Need a way to check if an object is an instance of any class in some particular module.

I know I can do it by explicitly importing every class from that module and checking with a tuple:

from my_module import ClassOne, ClassTwo

>>> isinstance(my_obj, (ClassOne, ClassTwo))

But in reality, the module I'm importing from has a TON of classes in it, and seems needlessly verbose to import them all explicitly, use them to build a huge tuple, and type check against it. I've tried a few things to avoid this:

import my_module

# Test my_obj against the module itself
>>> isinstance(my_obj, my_module)
TypeError: isinstance() arg 2 must be a class, type, or tuple of classes and types

# Try to test against a wildcard attribute on my_module
>>> isinstance(my_obj, my_module.*)
SyntaxError: invalid syntax

#Try to build a tuple of clases with iteration to check against
>>> for klass in my_module:
TypeError: 'module' object is not iterable

Is there a way to type check against ALL the classes in my_module, without explicitly naming them in a tuple?

Optional Background Info:
I may be overlooking a better way to approach my problem -- if you are wondering, here's the situation:

We are exporting data from a Google App Engine app to an app we have hosted on Rackspace. We are serializing the data with pickle and then sending it over to our Rackspace server with HTTP Requests.

Some of the data in the Google App Engine database is of GAE-specific data-types, imported from google.appengine.api.datastore_types. If any of these data types go across the wire to our Rackspace server, they will raise an error depickling, because our Rackspace app doesn't have the required GAE libraries. So, on the way out of GAE, I'm checking to see if any of the outgoing objects have a type from google.appengine.api.datastore_types. If they do, I either convert them to a builtin data-type or I delete the field off the object.

  • 3
    As a side note -- this kind of checking seems quite unnecessary to me. I can't see a reason why you would want this ... While my solution below will work, I'd be interested to hear more about your use case -- There's probably a better way to accomplish whatever it is you're trying to do ...
    – mgilson
    Jan 28, 2013 at 20:48
  • Edited the question to explain the situation. Jan 28, 2013 at 21:04

2 Answers 2


You can use inspect.getmembers to get all the classes in your module:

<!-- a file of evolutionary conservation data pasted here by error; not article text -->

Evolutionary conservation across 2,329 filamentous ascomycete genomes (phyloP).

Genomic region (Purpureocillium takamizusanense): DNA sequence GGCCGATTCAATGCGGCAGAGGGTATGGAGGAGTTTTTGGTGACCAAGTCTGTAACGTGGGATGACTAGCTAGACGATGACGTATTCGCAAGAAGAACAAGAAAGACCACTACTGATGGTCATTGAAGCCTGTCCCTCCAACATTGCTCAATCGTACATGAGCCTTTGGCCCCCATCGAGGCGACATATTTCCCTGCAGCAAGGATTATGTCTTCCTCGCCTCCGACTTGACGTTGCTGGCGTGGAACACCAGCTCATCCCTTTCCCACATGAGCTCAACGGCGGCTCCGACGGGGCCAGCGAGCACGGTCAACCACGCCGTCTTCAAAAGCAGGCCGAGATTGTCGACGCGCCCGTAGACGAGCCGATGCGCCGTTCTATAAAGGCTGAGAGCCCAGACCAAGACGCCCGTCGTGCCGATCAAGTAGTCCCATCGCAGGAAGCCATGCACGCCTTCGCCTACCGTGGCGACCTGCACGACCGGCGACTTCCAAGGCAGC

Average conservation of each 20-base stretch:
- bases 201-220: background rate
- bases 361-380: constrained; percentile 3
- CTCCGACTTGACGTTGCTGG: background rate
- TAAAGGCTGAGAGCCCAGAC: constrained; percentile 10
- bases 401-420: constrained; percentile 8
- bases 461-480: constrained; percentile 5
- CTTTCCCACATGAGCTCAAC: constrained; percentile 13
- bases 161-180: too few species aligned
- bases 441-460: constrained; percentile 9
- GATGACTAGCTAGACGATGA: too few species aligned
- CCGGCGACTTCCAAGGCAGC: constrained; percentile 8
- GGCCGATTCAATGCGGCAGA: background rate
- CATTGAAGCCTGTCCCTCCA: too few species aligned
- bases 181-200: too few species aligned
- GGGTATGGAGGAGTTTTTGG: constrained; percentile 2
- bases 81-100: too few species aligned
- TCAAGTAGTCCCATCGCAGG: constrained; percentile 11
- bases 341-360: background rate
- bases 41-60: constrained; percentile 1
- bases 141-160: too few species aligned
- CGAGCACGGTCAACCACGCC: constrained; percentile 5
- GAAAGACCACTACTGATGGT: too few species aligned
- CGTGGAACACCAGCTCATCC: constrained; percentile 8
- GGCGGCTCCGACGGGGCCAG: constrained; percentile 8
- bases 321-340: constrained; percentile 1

This will return a list of name-class pairs. You just want the classes:

my_module_classes = tuple(x[1] for x in inspect.getmembers(my_module,inspect.isclass))

One thing that I managed to overlook when I initially wrote this answer is the ability to check a class's __module__ attribute. You might be able to get away with checking if the __module__ is what you expect it to be:

from somewhere import module

if getattr(obj, '__module__', None) == module.__name__:
    # obj is from module.

This is likely to be cheaper than isinstance checking against a large list of class names.

  • +1 I casually wonder if isinstance(my_obj, my_module_classes) is better than if any(isinstance(my_obj, x[1]) for x in inspect.getmembers(my_module, inspect.isclass))
    – kojiro
    Jan 28, 2013 at 20:48
  • 1
    @kojiro -- I would be shocked if the any solution is better than the straight isinstance solution. I wouldn't see any reason why isinstance wouldn't short-circuit and it can push all of the code into an optimized backend (C for cpython) whereas with the generator you have the overhead of creating a generator expression and then iterating in python ... Although, I've been wrong about this stuff before ;-)
    – mgilson
    Jan 28, 2013 at 20:50
  • @mgilson: Well, he said "better", not "faster". I doubt the performance is really going to matter in any realistic code, especially code that's as dynamic as this presumably is. So the question is which is more readable. But… I think your version still wins, as long as you can count on your audience knowing that isinstance takes a tuple (which, given the OP's question, I think you can), because it allows you to give a name to the collection of classes.
    – abarnert
    Jan 28, 2013 at 20:53
  • Perhaps I'm not understanding what you mean by push all the code into an optimized backend, but I'm essentially wondering about the cost of creating the entire tuple of classes (which tuple() cast takes a generator expression argument itself, no?).
    – kojiro
    Jan 28, 2013 at 20:55
  • @abarnert -- I guess I was assuming my version was more easily read from the get-go. The one case where kojiro's solution is better is if people are monkey-patching stuff -- Then my static version might not cut it.
    – mgilson
    Jan 28, 2013 at 20:56

I have used @mgilson simple solution:

from somewhere import module

if getattr(obj, '__module__', None) == module.__name__:
    # obj is from module.

and noticed that if you have a tree of modules, and you want to make sure it comes from the base module, you have to do:

from somewhere import module

if getattr(obj, '__module__', None).split('.')[0] == module.__name__:
    # obj is from module.

But if your object is from a built-in it'll rise an exception, so I'd:

from somewhere import module

module_tree = getattr(obj, '__module__', None)
parent = module_tree.split('.')[0] if module_tree else None

if parent == module.__name__:
    # obj is from module.

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